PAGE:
Day 08 - Herodium, Bethlehem, Yad Vashem (Holocaust Museum)
Phil and Josie Mettler here! What an amazing day in the Holy Land! We woke up to a beautiful morning in the City of David and, after a delicious breakfast, we were off like we were shot out of a Red Ryder BB gun. We hurried to board the bus to make the trip to the Herodium, the immense summer palace (and eventual mortuary) of Herod the Great. As an architect in Fresno, I was always excited to tour the ancient buildings and cities. While the fortress was undoubtedly an architectural triumph, it was hard not to be struck by the folly of the king who constructed the palace as a monument to his own greatness, especially when we walked through its halls only a day after touring the site of the temple in Jerusalem that Solomon built with the intention (however misguided) to glorify the one true God.
From there, we traveled to Bethlehem, the city where, almost in the shadow of the Herodium, the King of Kings was born in a humble manger to bring light and salvation to a fallen world. Again, the juxtaposition was striking. After touring the ancient church at the site that is traditionally held to be the birthplace of Jesus, we were invited into the home of a local shopkeeper. He and his family are part of a small group of Christian Palestinians in Bethlehem, and we shared a traditional Jewish “dipping” lunch with them, where we tore pieces from bagels and dipped them into bowls of hummus, hyssop spices, olive oil, sour cream, and date honey that were shared by the whole table.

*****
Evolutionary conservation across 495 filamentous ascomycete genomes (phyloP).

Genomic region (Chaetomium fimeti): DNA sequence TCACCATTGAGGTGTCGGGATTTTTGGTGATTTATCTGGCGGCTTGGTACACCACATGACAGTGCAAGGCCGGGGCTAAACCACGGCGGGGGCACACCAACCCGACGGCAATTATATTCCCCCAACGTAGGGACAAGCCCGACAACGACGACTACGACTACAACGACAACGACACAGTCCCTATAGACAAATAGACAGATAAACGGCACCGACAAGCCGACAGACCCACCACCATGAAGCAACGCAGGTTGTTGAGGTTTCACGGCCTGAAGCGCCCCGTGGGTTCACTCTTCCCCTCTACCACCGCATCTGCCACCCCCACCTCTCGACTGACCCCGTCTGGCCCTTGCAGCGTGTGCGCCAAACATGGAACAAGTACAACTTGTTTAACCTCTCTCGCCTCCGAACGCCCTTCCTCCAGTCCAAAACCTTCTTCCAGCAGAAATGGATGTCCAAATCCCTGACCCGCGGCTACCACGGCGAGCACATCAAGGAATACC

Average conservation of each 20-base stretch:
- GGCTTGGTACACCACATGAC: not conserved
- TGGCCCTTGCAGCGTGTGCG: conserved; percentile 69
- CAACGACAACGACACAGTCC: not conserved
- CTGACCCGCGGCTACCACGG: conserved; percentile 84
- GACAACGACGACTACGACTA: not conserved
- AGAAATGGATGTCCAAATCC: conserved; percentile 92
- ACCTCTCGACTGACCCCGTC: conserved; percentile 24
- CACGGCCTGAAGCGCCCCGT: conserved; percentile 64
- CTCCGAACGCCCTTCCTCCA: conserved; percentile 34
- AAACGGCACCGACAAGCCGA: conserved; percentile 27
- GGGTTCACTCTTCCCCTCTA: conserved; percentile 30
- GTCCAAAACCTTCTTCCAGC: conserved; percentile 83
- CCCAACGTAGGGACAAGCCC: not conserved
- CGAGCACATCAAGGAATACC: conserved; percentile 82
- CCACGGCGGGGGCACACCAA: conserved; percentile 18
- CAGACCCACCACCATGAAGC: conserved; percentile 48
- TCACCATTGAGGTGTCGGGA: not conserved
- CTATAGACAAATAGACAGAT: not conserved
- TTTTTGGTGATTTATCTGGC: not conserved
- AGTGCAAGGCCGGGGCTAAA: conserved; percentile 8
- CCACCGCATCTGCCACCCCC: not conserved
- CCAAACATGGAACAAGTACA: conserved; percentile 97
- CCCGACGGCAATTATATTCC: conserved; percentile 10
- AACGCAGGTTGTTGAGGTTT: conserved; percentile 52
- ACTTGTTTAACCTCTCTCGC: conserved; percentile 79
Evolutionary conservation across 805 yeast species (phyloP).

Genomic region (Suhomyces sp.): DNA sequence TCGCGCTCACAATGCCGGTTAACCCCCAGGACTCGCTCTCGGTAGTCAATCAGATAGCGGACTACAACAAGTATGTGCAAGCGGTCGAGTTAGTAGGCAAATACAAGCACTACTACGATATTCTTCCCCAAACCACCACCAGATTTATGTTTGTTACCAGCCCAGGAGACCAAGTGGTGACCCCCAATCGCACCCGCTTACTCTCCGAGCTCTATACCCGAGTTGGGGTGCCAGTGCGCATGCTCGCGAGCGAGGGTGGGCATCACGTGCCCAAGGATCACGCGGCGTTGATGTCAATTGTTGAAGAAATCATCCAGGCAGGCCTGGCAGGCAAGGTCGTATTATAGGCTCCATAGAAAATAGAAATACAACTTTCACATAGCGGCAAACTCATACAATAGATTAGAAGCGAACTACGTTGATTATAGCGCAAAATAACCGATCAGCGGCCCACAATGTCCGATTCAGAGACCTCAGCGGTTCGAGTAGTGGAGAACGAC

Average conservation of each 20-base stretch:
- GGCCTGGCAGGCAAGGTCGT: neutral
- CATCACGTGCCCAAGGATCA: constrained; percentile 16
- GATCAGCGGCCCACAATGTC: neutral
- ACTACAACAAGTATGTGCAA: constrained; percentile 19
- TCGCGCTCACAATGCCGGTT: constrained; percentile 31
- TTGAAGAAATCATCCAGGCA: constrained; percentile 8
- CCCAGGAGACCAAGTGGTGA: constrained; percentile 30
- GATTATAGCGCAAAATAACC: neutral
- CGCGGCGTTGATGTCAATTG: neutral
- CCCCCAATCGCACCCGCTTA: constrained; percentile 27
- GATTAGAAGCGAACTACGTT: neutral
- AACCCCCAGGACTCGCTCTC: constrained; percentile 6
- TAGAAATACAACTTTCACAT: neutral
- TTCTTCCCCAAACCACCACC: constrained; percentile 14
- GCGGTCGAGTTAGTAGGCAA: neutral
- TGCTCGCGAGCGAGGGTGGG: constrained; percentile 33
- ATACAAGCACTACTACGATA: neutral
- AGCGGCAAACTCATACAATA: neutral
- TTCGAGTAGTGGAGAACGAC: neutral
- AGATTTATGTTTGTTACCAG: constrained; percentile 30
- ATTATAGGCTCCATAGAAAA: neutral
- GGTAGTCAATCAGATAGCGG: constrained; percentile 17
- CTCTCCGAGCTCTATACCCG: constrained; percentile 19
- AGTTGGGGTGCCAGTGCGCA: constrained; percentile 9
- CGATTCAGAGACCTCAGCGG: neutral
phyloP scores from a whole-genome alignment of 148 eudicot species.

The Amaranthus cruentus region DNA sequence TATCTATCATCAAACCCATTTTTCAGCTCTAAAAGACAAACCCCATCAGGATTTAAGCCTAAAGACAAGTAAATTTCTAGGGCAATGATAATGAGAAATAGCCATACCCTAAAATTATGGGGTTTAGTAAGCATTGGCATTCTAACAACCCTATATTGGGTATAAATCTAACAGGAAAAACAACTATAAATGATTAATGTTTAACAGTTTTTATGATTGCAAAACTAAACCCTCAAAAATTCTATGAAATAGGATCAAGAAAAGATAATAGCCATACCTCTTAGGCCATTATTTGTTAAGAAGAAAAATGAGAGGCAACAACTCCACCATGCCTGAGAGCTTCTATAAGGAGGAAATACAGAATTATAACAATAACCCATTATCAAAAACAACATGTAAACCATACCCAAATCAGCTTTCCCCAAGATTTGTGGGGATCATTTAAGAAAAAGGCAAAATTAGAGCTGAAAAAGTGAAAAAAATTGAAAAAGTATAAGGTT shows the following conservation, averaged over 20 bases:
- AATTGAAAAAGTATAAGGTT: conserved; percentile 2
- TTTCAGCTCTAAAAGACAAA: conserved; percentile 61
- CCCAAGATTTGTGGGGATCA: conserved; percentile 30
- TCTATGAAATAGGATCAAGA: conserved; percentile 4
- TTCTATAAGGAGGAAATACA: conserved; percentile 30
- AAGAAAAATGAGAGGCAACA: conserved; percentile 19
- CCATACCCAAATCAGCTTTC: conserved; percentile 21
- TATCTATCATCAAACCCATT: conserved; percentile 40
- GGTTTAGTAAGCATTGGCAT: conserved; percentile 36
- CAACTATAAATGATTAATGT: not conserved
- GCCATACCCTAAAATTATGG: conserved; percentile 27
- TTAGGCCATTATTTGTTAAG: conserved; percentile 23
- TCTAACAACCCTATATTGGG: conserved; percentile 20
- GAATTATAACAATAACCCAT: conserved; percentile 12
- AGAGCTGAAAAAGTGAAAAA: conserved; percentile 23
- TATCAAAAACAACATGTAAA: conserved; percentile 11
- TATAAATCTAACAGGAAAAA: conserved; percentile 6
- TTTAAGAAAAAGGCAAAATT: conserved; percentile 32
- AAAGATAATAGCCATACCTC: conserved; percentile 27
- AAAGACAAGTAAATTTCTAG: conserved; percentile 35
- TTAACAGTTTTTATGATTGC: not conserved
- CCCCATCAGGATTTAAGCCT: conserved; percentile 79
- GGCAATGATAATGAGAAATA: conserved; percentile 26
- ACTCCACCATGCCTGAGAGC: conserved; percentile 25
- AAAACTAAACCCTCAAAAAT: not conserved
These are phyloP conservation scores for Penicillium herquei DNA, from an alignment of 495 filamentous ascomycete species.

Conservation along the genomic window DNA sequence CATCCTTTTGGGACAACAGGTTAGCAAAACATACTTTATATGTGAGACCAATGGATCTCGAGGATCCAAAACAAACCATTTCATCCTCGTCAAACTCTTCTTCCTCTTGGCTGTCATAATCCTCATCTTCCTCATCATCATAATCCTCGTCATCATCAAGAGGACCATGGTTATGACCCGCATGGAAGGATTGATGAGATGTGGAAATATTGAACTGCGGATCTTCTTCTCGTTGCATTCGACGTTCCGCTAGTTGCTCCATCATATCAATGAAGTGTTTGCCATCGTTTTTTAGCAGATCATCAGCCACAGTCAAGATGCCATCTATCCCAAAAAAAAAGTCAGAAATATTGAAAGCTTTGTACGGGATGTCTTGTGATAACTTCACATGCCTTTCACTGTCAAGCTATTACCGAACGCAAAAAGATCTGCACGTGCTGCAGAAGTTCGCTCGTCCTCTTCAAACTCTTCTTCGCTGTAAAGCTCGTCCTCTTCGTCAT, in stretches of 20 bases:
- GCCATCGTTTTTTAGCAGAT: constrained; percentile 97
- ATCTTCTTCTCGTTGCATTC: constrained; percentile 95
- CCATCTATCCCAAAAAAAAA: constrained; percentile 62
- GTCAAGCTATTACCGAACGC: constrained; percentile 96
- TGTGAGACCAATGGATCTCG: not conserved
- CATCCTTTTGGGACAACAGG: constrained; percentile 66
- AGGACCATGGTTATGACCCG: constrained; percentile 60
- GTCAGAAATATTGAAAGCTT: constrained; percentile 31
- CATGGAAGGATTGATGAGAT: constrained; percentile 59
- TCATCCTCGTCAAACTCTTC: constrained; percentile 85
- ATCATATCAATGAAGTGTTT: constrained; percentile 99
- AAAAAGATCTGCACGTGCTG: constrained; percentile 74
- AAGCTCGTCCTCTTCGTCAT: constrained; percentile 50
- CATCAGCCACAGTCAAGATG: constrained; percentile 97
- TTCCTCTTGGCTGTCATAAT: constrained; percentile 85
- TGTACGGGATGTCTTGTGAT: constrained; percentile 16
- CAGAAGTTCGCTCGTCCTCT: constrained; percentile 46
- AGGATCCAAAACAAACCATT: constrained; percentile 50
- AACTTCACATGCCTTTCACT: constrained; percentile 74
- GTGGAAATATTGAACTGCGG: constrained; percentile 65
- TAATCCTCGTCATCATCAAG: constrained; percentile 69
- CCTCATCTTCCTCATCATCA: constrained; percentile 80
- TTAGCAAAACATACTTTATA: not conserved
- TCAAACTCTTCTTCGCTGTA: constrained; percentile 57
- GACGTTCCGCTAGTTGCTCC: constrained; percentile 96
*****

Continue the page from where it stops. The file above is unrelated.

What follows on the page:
We concluded our eighth day with a somber walk through the Holocaust Museum (Yad Vashem). It’s hard to put into words the emotions we experienced here, but it was incredibly impactful. The structure of the museum itself was architecturally intentional in its floorplan in that, as Ronen phrased it, there were “obstacles along the pathway to life.” So, as we walked through each thematic corridor, there were literal obstructions that forced us to experience the different phases and facets of atrocity.
It was a difficult end to our day emotionally, but we all appreciated the reminder of the importance of remembrance. As believers, we must remember our history… to learn from it, to avoid its repetition, to grow from it. In many ways, I suppose this afternoon in Yad Vashem fit perfectly with the heart of our trip - embracing our history and standing firm in the promises of our God.
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